From £20,2808
Wagon puts on a growth spurt and adopts the eighth-generation hatchback’s tech
13 November 2020

What is it?

There hasn’t always been a Golf Estate. In fact, it wasn’t until the third-generation Golf that Volkswagen decided buyers might warm to the added versatility of such a model.

Since 1993, though, it has been a mainstay of Volkswagen’s line-up, growing ever larger and offering greater load space in each iteration.

This latest one continues that theme, being 71mm longer than its predecessor, at 4633mm. The wheelbase gets 67mm of that extra stretch, the rear overhang the rest. It’s a moderate increase but rectifies one of this model’s weaknesses over the years: rear leg room, which has increased by 38mm.

Load space has risen, too, if only by six litres to 611 litres under the cargo blind. Overall, the Golf has 1642 litres, 22 more than before, when the split folding rear seat is down. By comparison, the Ford Focus Estate offers 608-1653 litres.

What's it like?

The roomy interior mirrors that of the Mk8 Golf hatchback, with a contemporary new dashboard that’s big on touchscreen digital controls and less so on physical switches. There is a lot of hard plastic within the upper section of the fascia, but it all appears well put together.

The new estate has the same range of three- and four-cylinder petrol and diesel engines as the hatch, too, including 48V mild-hybrid petrols. Traditionally, though, diesels have underpinned UK sales. The more powerful of the 2.0-litre TDI models driven here, with its standard seven-speed dual-clutch gearbox, adopts the twin-dosing AdBlue process with two SCR catalysts to cut NOx output.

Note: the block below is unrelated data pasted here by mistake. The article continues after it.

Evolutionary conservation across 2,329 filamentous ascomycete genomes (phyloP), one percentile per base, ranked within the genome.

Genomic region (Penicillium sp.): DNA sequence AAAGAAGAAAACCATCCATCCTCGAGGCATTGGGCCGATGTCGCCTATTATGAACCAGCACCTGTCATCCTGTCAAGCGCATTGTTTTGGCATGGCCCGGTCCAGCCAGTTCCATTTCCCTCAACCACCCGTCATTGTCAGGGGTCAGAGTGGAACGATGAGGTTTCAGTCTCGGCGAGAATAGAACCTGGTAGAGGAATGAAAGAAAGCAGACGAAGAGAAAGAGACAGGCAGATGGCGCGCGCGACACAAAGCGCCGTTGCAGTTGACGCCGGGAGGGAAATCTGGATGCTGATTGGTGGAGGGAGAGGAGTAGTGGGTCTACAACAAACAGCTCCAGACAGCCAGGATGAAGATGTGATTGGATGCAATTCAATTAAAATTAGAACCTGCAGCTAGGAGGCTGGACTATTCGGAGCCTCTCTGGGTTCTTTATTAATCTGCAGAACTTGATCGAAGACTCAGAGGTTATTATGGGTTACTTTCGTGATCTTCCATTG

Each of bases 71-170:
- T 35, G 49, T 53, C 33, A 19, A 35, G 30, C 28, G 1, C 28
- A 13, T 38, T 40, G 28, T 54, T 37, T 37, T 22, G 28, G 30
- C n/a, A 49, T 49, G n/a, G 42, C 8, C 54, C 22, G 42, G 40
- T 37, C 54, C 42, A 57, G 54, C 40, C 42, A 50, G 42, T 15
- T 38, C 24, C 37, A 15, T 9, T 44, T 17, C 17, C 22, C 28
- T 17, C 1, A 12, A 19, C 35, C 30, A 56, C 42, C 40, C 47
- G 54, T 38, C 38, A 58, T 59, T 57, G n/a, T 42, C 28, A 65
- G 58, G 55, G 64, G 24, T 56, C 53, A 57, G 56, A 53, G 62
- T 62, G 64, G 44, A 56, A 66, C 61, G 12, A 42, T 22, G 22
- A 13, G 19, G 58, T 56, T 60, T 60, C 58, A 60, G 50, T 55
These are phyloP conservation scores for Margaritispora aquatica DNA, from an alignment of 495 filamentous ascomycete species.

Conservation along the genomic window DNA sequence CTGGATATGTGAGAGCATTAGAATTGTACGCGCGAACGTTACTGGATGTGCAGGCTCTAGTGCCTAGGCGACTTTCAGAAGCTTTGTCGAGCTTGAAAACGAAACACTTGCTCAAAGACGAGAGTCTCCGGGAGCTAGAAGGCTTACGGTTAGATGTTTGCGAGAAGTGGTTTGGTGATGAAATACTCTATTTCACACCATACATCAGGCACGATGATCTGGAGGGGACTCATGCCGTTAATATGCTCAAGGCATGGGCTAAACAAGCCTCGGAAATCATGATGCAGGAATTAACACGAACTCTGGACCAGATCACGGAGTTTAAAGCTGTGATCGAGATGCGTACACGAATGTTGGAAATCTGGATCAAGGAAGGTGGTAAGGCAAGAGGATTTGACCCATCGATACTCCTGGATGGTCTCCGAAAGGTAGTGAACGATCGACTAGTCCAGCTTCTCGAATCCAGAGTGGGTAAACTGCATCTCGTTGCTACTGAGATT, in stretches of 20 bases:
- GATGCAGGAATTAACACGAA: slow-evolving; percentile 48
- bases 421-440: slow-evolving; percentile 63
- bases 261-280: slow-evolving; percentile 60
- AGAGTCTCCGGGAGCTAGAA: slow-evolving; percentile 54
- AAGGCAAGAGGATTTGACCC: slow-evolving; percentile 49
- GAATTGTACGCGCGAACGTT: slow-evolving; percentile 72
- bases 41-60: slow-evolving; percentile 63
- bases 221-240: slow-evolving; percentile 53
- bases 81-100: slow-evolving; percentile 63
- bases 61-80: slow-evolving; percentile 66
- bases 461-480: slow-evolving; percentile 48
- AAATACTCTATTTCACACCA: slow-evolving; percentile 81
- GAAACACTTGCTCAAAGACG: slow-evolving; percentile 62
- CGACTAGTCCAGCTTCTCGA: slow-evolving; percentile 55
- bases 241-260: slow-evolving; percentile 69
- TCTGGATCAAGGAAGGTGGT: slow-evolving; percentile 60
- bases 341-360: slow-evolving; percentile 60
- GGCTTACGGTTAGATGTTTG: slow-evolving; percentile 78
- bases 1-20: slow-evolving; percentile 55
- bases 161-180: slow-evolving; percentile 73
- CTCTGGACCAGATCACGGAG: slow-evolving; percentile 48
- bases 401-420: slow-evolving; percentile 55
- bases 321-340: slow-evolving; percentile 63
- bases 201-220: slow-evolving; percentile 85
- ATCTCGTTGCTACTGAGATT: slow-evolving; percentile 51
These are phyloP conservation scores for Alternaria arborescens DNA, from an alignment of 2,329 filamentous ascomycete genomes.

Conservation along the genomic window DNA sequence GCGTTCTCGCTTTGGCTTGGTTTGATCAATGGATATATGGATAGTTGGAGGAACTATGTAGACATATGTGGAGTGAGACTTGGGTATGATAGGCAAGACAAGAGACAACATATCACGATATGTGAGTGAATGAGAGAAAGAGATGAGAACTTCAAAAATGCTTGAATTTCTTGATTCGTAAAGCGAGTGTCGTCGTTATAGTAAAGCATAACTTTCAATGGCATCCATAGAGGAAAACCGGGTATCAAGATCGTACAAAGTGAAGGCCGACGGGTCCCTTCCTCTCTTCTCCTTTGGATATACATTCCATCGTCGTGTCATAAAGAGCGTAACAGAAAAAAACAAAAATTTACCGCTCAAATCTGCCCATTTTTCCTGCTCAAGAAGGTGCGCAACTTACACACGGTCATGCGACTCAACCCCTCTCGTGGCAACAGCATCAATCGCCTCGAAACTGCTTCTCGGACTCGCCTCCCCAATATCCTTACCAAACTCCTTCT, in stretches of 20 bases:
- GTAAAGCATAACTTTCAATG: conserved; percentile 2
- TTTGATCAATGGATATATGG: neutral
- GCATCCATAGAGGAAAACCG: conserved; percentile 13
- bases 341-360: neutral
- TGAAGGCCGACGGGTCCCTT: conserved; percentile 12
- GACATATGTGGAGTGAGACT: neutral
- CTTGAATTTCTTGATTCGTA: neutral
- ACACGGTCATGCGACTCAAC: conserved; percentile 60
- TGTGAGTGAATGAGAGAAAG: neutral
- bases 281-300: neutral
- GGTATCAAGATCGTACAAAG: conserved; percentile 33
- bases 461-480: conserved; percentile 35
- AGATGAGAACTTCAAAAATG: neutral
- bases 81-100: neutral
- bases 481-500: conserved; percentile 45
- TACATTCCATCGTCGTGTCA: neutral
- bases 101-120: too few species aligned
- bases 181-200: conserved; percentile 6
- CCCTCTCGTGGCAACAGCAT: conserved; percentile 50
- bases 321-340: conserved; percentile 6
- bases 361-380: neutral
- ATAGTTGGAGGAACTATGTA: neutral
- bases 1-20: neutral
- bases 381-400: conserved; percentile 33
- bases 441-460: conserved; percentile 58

It is rather chattery on start-up in cooler temperatures. But with 148bhp and 265lb ft, it gets off the line with urgency and is highly flexible on the move. A combined 70.6mpg promises a range of well over 700 miles as well.

The handling is very benign, with light but accurate steering, well-contained body roll and quite good front grip. It rides well, although the added cabin volume amplifies road noise more than in the hatchback.

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Should I buy one?

It’s not particularly exciting, but what it lacks in dynamic flair, it makes up for in overall versatility and everyday usefulness.

This is the automotive equivalent of a sensible pair of shoes: dependable in just about every situation without ever threatening to stand out in a crowd.

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Comments
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Antony Riley 15 November 2020

Do  V W design team really

Do  V W design team really think this new design is a masterpiece when chief design boss that's it guys  let,s go with that .It's got absolutely no worthy design feature  anywhere in its exterior looks.It really is utterly boring in every aspect.Do car buyers go into the V W showroom and go wow .I'm baffled to say the least as to why they are bought.Also by all accounts the so called (a mith) interior quality has taken a step backwards .All these negatives why bu y it plus their fabled reliability is well again a myth looking at all current data they are well down the list amazing ! What's to like not a lot 

Will86 14 November 2020

There has been a good looking Golf Estate

The Mark 4 estate was a smart looking estate and a sensible size. The base models weren't so attractive but sport trim with alloys and body coloured rubbing strips always look good. But then I am biased seeing as I learned to drive in one.

scotty5 14 November 2020

It's a better effort.

I was looking to buy an estate of this size almost 3yr ago and the Golf met all my requirements. There was just one issue, I thought it looking frig'n wierd. The GTD disguised it better but in the end I went for the Octavia ( and never regreted it one moment - it works brilliantly as an estate ).

To my eyes the mk8 estate is far more aesthetically pleasing than the mk7- ruined of course by the front end. I'd still take an Octavia estate over this anyday. That said, I'd take an Octavia over any estate, and that includes 5 series, A6 Avant, E Class and Skoda's own Superb. Yes really, it's that good. I could fit things in the Octavia boot that wouldn't fit in an E-Class!

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